Buyers refute radon results?

–Can buyers/sellers refute radon results if the radon tester is not certified or properly certified?–
Yes, a buyer/seller can refute anything but how likely will their attempt to refute the results succeed if:

  1. They are not certified?
  2. Have InterNachi certification? (This certification is training only and does not mandate device policy & procedures [or tracking thereof], independent proctored industry testing, continuing education [or tracking thereof] nor unique radon industry code of ethics).
  3. They are testing with Charcoal canisters? (easy to manipulate the test results)
  4. The are using a unapproved NRPP or NRSB radon monitor?
  5. They are using an approved NRPP or NRSB approved monitor but it has not been calibrated?
  6. They are an EPA recognized certified radon professional (NRPP & NRSB only) but have not performed a ‘duplicate’ test in the past 10 tests?
  7. They are an EPA recognized certified radon professional (NRPP & NRSB only) but they did not place the device(s) according to AARST (EPA guidance) protocol?

Thank you

2 Likes

Good info Bill.

And, welcome to our forum!..Enjoy! :smile:

Thank you!

Charcoal canisters are no easier to manipulate than other methods. Venting the house throw off any test. On the other hand venting an upper floor can draw in more Radon from a stack effect and make results worse. A 48 hour test is just a basic guideline of whether you should do more testing or not. I had a sellers agent call and give me hell for a result that was exactly 4.0. I told him I just run the equipment I don’t calculate the results.

We live in a world where there is little personal responsibility for anything. Everyone wants to blame someone else (not the way boomers were raised). If someone looses a sale and wants to blame you they don’t need a GOOD reason.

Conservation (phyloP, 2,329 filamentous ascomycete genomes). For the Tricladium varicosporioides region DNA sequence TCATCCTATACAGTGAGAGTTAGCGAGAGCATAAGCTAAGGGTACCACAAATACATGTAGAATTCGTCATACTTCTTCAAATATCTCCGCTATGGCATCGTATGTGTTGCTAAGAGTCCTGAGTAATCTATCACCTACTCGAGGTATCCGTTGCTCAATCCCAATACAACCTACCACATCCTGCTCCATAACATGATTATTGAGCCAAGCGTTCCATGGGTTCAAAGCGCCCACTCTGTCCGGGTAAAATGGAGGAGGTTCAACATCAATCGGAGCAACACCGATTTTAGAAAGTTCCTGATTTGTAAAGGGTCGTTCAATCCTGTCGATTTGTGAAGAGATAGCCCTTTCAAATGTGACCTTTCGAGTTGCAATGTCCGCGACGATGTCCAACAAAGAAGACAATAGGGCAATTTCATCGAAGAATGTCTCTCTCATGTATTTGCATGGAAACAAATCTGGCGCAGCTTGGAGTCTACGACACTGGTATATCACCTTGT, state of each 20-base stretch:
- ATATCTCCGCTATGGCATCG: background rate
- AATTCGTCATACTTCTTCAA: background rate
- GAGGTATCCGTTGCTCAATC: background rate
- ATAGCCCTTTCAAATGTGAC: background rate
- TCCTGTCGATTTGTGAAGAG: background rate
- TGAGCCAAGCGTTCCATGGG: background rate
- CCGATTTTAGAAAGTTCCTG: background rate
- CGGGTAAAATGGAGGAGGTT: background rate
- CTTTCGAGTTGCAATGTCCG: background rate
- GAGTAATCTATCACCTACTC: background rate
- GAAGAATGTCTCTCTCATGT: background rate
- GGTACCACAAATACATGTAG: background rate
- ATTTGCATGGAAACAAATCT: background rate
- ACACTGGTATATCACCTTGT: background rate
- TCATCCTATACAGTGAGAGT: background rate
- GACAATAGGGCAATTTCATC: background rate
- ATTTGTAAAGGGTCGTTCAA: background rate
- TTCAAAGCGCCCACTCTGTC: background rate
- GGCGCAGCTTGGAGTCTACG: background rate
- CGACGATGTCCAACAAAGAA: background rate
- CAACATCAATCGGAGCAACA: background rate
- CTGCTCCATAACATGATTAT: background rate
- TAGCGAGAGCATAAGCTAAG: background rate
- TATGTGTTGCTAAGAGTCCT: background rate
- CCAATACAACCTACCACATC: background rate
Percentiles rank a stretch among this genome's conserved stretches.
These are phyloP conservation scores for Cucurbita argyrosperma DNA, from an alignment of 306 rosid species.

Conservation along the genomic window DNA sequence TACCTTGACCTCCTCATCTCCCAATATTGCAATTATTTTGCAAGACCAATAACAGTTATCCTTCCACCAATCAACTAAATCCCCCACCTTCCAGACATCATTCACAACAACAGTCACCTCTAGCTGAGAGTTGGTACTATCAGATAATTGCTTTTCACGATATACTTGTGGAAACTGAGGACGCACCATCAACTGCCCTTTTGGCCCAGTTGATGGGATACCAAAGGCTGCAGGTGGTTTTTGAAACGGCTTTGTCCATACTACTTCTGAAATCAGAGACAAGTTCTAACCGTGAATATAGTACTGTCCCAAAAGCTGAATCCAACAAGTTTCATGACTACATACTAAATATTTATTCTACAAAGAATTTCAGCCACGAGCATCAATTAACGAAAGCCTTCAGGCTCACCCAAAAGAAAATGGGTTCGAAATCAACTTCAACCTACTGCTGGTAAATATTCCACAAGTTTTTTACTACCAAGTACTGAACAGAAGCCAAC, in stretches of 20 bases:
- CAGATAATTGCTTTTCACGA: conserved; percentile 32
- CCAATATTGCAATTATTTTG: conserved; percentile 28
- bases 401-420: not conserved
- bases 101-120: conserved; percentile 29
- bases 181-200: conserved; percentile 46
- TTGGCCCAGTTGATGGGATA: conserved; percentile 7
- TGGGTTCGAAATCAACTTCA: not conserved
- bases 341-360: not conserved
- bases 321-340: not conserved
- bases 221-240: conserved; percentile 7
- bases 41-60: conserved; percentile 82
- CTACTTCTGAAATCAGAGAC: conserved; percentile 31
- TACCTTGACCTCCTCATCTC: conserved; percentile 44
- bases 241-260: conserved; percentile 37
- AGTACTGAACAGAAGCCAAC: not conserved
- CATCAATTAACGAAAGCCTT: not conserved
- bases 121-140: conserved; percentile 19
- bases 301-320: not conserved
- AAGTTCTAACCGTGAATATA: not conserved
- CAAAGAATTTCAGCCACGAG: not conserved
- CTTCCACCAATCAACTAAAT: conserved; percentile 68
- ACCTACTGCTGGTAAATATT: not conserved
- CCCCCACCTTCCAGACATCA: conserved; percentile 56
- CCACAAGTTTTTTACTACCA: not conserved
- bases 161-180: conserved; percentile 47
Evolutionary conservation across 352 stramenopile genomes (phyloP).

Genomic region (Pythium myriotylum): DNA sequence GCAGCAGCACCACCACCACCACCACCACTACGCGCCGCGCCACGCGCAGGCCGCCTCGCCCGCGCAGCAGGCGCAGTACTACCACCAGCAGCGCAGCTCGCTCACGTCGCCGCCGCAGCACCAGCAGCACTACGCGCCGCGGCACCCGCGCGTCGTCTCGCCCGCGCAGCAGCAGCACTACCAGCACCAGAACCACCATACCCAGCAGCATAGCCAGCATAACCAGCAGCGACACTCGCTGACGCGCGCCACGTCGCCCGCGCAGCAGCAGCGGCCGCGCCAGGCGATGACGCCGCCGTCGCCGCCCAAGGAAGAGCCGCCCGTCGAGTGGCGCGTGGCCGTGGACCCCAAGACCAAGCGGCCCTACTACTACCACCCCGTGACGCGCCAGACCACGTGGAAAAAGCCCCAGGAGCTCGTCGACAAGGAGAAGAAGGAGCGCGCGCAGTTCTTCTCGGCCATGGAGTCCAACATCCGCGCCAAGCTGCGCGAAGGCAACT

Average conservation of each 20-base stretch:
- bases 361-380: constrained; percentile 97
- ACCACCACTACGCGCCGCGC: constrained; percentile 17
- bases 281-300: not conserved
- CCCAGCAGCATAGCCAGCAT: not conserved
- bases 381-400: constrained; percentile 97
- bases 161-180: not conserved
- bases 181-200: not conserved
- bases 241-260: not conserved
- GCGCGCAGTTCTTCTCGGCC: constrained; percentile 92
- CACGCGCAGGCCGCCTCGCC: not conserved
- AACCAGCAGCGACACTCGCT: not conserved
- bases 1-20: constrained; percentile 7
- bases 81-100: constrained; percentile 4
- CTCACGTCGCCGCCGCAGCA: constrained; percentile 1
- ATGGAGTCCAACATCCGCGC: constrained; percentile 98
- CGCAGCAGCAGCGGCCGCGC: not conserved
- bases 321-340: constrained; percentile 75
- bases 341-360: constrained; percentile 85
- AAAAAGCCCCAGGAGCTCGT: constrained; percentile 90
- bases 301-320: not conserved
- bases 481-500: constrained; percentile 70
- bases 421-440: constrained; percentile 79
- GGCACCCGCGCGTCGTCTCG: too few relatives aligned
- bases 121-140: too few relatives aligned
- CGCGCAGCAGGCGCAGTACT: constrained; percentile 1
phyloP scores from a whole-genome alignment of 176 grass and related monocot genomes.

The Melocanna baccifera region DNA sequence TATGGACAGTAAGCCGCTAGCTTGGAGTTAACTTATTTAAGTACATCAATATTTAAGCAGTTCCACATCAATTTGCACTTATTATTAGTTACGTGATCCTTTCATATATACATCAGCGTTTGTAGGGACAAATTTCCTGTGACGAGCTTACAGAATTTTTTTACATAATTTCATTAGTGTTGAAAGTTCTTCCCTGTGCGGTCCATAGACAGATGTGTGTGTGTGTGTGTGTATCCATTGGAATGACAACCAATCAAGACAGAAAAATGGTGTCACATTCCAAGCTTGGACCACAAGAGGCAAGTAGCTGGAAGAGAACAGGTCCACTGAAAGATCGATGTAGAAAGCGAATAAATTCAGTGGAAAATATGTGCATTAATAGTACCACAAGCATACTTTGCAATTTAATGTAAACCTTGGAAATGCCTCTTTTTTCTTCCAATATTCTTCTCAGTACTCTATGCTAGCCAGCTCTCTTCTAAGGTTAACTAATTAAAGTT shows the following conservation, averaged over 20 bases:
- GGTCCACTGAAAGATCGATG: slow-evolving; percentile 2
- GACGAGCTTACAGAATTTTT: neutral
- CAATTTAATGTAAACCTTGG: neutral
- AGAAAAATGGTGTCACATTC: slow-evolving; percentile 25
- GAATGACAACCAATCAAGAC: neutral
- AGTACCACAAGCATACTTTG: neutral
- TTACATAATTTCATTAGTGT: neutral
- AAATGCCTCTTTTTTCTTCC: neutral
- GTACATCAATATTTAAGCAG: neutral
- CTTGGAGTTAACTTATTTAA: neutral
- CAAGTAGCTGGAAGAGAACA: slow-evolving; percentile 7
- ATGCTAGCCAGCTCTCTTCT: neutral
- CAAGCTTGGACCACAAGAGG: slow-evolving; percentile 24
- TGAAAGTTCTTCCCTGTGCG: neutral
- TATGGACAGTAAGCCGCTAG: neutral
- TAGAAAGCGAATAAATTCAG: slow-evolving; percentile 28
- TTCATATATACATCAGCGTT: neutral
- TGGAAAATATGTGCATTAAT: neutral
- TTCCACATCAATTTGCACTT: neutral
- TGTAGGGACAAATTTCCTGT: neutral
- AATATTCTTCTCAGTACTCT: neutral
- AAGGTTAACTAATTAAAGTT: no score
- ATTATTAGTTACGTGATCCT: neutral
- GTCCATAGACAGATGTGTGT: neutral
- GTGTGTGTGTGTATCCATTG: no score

You should, by the way, get a signature that closed house conditions were kept for the entire test or results are not valid.

6 Likes

Manipulation of the testing is a separate conversation but I can say that charcoal canisters are the easiest to manipulate. CRMs can be manipulated by several methods but are easier to identify when comparing the interior/exterior barometric pressures, humidity and temps. Only a seasoned radon professional will known from the CRM data when a crawlspace is being exhausted with a mobile home fan or the house is being pressurize by turning on the HVAC fan or when the return air to the HVAC is supplied with exterior air. (short list)

That is for are, Bob!

I am hoping that this discussion is taken seriously and not lost in side narratives and discussions. I am looking for tangible replies in this “Legislation, Licensing, Ethics & Legal Issues” topics area. Thank you for your cooperation and understanding. If you guys like I can report this in a more general discussion area.

What discussion would you like to have? You asked and answered your own question. If you are referring to Bob’s response, he was spot on. People can refute anything they want.

Problem with closed condition “signatures” is that normal use of the home is OK. There is no reasonable way to control the conditions unless you sleep with your monitoring device on site.

While educating the home owner about what “not to do” you inadvertently teach them how to defeat the test.

In my opinion, the best thing to do is educate your client on the limitations of the test. It is a snapshot in time under current conditions that will give them a better understanding of radon levels at the time of the test.

4 Likes

Thanks Brian…please note the bold words and the ‘if’ part of the question.

How likely? Hmmm, I guess it depends on the lawyer, expert witnesses and the jury. As each one of “your answers” is checked off, the success rate increases.

Testing conditions will always be the weak point in the process because it is not monitored. Bath fan, whole house fans, fireplace dampers, clothes dryers etc. are not under the technicians control.

3 Likes

This is where canister fail: they do not tell the story of the 48+ hours. They only reflect the impact to the charcoal canister contents during the test. Charcoal canisters should only be used when owners of the house want to know and are willing to follow the results. Using NRPP/NRSB approved CRM devices that also record barometric pressure, humidity and temperature help identify situations such as the use of a ‘bath fan, whole house fans, dampers, clothes dryers’ or tampering. With respect to all that I can say that 1 out of 14 tests are inconclusive due to either tampering or situations such as ‘whole house’ fans. I can definitely say that the lion’s share of inconclusive tests are due to tampering with the environment…it is easy to see in the data.